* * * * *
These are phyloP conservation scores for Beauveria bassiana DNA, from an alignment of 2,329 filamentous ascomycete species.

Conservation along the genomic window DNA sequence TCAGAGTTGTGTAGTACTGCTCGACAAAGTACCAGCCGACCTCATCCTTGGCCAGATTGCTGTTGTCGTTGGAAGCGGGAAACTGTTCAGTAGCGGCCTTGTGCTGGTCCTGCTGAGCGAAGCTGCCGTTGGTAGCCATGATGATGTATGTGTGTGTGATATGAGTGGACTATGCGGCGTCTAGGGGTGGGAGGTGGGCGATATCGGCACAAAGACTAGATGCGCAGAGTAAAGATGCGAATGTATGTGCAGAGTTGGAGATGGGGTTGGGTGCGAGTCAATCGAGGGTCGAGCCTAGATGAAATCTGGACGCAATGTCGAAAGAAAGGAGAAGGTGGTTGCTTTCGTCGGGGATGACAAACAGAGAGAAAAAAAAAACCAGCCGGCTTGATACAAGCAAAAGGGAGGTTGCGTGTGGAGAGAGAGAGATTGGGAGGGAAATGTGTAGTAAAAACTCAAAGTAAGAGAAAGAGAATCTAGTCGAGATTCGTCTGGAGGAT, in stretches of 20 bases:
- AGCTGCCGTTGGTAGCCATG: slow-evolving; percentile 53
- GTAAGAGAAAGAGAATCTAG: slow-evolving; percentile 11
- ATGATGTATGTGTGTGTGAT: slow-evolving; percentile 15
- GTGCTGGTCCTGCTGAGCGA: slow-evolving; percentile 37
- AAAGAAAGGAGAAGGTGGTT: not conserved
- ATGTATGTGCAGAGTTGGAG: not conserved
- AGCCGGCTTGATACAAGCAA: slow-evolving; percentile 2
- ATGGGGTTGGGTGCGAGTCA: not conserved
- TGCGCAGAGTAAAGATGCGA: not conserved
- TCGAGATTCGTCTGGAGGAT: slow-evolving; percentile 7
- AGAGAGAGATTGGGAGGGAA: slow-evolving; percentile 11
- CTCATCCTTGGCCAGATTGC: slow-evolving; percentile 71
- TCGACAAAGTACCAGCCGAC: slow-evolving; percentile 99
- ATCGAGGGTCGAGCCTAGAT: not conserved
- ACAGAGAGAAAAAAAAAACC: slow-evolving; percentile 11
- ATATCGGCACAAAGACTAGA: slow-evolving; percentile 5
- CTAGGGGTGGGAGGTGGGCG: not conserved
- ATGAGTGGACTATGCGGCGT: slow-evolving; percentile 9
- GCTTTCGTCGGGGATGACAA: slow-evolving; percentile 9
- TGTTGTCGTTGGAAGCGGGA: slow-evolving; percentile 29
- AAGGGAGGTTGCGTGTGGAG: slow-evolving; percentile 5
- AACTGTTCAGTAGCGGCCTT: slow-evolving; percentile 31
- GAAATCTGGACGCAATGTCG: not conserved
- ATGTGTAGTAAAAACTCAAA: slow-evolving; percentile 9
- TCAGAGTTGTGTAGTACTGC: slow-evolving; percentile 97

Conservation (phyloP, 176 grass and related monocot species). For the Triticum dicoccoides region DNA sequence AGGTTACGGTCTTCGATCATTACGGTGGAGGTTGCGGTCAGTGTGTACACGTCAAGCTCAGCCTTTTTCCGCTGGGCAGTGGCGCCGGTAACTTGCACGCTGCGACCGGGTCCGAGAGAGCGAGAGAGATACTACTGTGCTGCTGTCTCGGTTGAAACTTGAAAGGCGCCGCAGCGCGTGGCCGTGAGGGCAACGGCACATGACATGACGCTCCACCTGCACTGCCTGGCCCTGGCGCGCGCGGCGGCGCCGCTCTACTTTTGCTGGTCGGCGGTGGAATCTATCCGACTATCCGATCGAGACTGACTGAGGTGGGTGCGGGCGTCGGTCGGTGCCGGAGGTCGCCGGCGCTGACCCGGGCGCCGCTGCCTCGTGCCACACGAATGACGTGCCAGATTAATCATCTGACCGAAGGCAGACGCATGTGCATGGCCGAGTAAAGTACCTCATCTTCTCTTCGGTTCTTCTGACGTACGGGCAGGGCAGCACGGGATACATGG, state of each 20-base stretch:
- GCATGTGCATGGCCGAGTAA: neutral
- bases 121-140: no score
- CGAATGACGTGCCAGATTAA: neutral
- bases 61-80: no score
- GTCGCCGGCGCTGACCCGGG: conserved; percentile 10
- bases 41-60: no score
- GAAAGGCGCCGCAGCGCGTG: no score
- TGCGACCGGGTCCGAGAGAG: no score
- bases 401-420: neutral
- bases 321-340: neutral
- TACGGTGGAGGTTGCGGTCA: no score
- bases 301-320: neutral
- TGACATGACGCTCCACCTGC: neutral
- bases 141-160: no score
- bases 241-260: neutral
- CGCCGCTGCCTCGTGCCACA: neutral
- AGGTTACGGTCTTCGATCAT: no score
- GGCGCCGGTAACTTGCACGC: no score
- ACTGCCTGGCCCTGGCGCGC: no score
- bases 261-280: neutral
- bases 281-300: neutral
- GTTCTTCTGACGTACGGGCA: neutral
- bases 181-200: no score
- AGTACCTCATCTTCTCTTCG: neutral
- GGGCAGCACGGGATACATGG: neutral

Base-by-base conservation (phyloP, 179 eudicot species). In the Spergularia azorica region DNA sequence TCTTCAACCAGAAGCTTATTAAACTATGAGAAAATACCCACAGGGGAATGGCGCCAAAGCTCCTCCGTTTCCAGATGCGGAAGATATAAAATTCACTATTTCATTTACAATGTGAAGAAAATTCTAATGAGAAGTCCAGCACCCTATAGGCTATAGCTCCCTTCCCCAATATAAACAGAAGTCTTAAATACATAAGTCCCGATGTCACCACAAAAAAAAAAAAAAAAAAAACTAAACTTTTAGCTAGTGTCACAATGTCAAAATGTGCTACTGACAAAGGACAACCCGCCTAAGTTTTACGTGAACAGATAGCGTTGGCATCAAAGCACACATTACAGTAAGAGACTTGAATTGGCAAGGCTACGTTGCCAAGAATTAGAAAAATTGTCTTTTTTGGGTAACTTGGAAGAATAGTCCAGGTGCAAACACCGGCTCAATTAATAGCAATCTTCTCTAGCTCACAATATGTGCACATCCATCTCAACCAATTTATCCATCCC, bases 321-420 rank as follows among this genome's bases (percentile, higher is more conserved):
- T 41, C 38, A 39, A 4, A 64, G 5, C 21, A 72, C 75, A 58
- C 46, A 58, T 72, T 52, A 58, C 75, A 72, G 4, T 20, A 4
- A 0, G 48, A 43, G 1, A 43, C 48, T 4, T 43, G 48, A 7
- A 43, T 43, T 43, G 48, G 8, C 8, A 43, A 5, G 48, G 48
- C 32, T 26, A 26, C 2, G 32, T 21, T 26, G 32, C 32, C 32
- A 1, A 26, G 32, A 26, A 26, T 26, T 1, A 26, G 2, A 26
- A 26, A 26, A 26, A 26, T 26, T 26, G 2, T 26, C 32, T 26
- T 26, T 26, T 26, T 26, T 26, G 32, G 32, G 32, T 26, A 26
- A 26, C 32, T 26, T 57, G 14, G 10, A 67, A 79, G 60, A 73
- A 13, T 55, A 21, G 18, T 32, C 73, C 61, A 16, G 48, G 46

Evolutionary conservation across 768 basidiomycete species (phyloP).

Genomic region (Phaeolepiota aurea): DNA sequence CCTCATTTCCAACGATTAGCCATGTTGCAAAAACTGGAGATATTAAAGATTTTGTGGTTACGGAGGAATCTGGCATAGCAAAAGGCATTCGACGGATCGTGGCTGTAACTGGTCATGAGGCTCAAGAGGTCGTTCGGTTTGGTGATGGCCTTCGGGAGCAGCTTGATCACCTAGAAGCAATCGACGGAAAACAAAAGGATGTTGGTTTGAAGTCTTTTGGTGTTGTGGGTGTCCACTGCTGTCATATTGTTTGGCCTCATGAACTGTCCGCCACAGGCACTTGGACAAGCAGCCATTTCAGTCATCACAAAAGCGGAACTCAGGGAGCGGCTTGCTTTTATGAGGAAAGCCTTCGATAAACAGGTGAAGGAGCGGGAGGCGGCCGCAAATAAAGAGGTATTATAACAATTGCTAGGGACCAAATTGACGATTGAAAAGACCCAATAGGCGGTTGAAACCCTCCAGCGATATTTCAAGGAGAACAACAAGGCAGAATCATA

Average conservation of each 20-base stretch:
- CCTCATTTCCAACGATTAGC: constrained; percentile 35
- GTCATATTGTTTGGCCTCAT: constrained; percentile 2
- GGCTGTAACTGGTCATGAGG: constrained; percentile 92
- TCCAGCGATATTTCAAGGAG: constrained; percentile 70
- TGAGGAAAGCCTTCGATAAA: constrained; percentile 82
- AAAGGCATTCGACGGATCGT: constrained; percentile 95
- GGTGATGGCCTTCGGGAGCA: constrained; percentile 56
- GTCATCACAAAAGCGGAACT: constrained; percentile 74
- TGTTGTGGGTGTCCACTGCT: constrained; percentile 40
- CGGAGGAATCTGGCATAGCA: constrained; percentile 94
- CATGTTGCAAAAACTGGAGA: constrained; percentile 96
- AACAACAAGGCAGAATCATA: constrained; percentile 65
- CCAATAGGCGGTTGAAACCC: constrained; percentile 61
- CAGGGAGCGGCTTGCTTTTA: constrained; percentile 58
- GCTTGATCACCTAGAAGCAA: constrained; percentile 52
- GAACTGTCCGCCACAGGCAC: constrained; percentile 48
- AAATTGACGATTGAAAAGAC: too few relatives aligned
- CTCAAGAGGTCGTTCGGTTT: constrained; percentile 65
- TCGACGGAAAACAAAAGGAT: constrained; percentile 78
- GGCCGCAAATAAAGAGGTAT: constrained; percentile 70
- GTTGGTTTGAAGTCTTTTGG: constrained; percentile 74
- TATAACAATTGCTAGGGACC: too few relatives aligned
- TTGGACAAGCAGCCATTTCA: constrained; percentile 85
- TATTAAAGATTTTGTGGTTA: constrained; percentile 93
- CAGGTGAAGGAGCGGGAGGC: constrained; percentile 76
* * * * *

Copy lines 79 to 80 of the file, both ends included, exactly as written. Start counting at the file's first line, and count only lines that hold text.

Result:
- AACAACAAGGCAGAATCATA: constrained; percentile 65
- CCAATAGGCGGTTGAAACCC: constrained; percentile 61